By Jim Dudlicek / NGA Director, Communications and External Affairs
September was National Food Safety Education Month, and what better way to celebrate than with an FDA checkup.
NGA hosted a recent webinar in which John Marcello, senior advisor in FDA’s Office of State Cooperative Programs (OSCP), offered a joint regulatory-industry perspective on retail modernization within the New Era of Smarter Food Safety.
Marcello addressed a number of topics and updates including the retail deli risk factor study, monitoring food safety management systems, targeting pathogens of concern, responsibilities of the person-in-charge, enhanced training, and a focus on continuous improvement.
Here are some key takeaways from the discussion:
Core elements. The framework for the New Era for Smarter Food Safety includes technology-enabled traceability, smarter tools and approaches for prevention and outbreak response, ensuring food safety for new business models and retail modernization, and promoting food safety culture throughout the food system.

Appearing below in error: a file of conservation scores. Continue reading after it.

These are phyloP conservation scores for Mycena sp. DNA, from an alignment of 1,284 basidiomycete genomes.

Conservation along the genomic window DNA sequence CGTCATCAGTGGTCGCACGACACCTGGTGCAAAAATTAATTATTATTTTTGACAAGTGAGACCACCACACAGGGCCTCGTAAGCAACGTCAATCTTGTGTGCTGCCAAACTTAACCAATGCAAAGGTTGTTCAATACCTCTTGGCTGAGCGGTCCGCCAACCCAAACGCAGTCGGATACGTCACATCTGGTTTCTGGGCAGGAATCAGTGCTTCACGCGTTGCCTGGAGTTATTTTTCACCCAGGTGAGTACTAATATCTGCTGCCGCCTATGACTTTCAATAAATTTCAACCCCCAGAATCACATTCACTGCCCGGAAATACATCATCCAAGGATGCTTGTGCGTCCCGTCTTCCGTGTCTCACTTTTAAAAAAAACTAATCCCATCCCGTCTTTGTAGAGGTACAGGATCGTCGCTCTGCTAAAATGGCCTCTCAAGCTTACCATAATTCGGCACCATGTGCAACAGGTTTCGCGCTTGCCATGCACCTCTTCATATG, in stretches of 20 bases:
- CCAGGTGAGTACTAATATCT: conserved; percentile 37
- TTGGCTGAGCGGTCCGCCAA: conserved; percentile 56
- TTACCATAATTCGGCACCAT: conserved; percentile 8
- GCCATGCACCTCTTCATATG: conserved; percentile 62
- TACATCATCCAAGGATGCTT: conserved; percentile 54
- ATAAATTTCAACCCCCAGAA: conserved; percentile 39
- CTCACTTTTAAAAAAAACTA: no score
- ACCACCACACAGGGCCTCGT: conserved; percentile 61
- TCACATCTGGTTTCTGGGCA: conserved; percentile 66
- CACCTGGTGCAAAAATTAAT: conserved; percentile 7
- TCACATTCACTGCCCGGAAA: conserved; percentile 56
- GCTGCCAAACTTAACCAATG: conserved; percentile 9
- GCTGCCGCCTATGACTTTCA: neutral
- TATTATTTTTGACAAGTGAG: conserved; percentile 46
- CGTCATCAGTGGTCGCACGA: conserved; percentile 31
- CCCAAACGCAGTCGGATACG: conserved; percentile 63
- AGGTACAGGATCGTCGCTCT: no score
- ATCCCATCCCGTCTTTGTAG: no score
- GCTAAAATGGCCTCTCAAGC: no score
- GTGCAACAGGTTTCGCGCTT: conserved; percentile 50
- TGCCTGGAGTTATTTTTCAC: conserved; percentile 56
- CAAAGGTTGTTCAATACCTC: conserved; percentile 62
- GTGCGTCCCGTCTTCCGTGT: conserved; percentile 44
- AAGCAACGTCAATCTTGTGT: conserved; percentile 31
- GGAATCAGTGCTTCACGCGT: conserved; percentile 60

Food safety for e-commerce is evolving. Nearly 3,000 people attended an e-conference summit in October 2021, with high interest in the regulatory landscape for the channel. FDA continues to work with key stakeholders on how existing regulations apply to specific e-comm activities while building relationships with third-party delivery companies.
Modernizing traditional retail food safety approaches. FDA is conducting an independent review of the program’s effectiveness in preventing foodborne illness, with a concept paper focusing on three objectives: defining the current framework, operations and processes; providing recommendations to efficiently meet program outcomes; and conducting a gap analysis toward an action plan for improvement.
Increasing food code adoption. Hoping to publish an updated food code this year, FDA is developing a food code adoption tool kit and has completed a survey of state food program managers on their code adoption process and barriers to adoption.
The road ahead. In 2023 and beyond, FDA will provide clarity for new business models on regulatory controls, educational efforts and “who owns the last mile.” The agency will continue to work with stakeholders on a food code adoption strategy and tool kit; retail industry food safety management systems; risk-based inspection methods and root cause analysis; increasing industry’s use of new digital tools and incentive that prompt desired behaviors; enhancing existing manager certification and food handler education and training requirements; and leveraging facility and equipment design as preventive controls for retail food safety.
Click here to view a recording of this webinar.